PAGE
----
‘Bitcoin derivatives, unlike gold and silver cases, is a good thing’
The above is a tweet from the excellent Jon Matonis who has been
following Bitcoin for Forbes since its inception with great
insight. I’m sure that his tweet referring to news that
institutions are now getting into the bitcoin game is giving some
bitcoin boosters a few heart palpitations. Why? The early adopters
of bitcoin like the fact that it is completely outside the
professional traders and hedgies of Wall St. and City of London, so
news that these guys have now discovered Satoshi’s baby is
worrying. The clue as to why I think these fears are overblown is
in the rest of Jon’s tweet. He makes reference to gold and silver
and how they are traded on futures markets. On one hand yes, this
is true, bitcoin derivatives are coming but I think we need to
understand why, unlike in the cases of gold and silver, this is a
To encapsulate my argument succinctly: the quoted price for gold and silver are derived primarily from derivatives markets and this will not be the case for bitcoin.
When I asked professor Antal Fekete on the “Keiser Report” recently, ‘what is the current cash price of gold,' he looked at me quizzically because, technically speaking, there is no real current ‘market price’ for gold. The price quoted for Gold and Silver comes from the Comex futures market and is more ‘implied’ than actual. This is why it’s so easy to manipulate the price of Gold and Silver on Comex. You can borrow virtually any amount of money you want at virtually no cost and sell futures contracts all day until the price drops to the price you want (naked short-selling). It takes approximately 50 times more buy orders to move the price of Silver up $1 than down: these are all the Wall St. banks dumping naked shorts all day to keep the price low - as a favor to the Fed - who in turn keeps rates near zero - citing the ‘deflation’ apparent by the low cost of things like Silver.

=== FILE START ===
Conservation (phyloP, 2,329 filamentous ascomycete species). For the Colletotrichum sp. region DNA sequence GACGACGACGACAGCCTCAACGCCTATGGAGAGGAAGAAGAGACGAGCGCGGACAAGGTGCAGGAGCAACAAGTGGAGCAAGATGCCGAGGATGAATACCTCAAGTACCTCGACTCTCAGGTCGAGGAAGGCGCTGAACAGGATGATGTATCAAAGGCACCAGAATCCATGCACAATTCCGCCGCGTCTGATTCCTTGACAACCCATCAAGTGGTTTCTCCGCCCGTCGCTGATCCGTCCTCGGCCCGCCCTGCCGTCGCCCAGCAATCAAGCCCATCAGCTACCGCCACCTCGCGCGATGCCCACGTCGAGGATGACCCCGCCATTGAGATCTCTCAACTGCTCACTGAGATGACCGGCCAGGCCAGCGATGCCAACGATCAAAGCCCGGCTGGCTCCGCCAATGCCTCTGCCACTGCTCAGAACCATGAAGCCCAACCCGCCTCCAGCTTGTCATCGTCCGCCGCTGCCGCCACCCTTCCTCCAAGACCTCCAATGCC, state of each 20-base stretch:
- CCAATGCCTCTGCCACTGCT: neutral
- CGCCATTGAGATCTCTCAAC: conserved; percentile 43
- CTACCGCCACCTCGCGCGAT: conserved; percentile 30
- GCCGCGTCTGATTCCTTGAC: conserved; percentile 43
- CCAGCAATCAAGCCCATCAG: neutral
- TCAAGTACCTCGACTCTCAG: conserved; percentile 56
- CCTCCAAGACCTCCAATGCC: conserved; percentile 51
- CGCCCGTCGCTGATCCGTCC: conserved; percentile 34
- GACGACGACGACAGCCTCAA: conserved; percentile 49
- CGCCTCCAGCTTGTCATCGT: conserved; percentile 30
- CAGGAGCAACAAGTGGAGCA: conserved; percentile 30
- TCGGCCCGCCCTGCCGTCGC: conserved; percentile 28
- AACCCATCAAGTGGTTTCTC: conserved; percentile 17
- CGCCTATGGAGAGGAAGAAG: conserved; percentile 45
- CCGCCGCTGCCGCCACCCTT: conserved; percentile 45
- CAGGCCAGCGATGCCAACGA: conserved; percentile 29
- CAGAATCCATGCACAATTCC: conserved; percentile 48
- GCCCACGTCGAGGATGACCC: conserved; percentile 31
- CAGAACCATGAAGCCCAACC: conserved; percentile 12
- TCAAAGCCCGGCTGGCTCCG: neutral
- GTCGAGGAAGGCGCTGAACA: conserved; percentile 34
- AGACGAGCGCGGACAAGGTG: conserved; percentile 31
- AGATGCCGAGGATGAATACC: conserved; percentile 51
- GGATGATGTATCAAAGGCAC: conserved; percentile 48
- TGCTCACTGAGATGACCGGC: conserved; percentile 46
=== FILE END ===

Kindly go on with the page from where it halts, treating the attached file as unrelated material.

Bitcoin derivatives, in my opinion, will not suffer a similar
fate because price discovery is set by an actual supply and demand
market place. As I noted in a previous article, if the intention of
Wall St. is to disrupt bitcoin before it disrupts the Fed the ‘soft
underbelly’ of vulnerability for bitcoin appears through attacking
exchanges through patent law (claiming that the patent to make
virtual markets belongs to Wall St.).
So what’s the upside of bitcoin derivatives?
I think the presence of institutional players will increase the capitalization of bitcoin and get us closer to $10 billion and beyond. (There’s no reason why BTC’s market cap can’t equal to Apple for example with a market cap of $400 billion)
Bitcoin supporters should welcome this development.
The statements, views and opinions expressed in this column are solely those of the author and do not necessarily represent those of RT.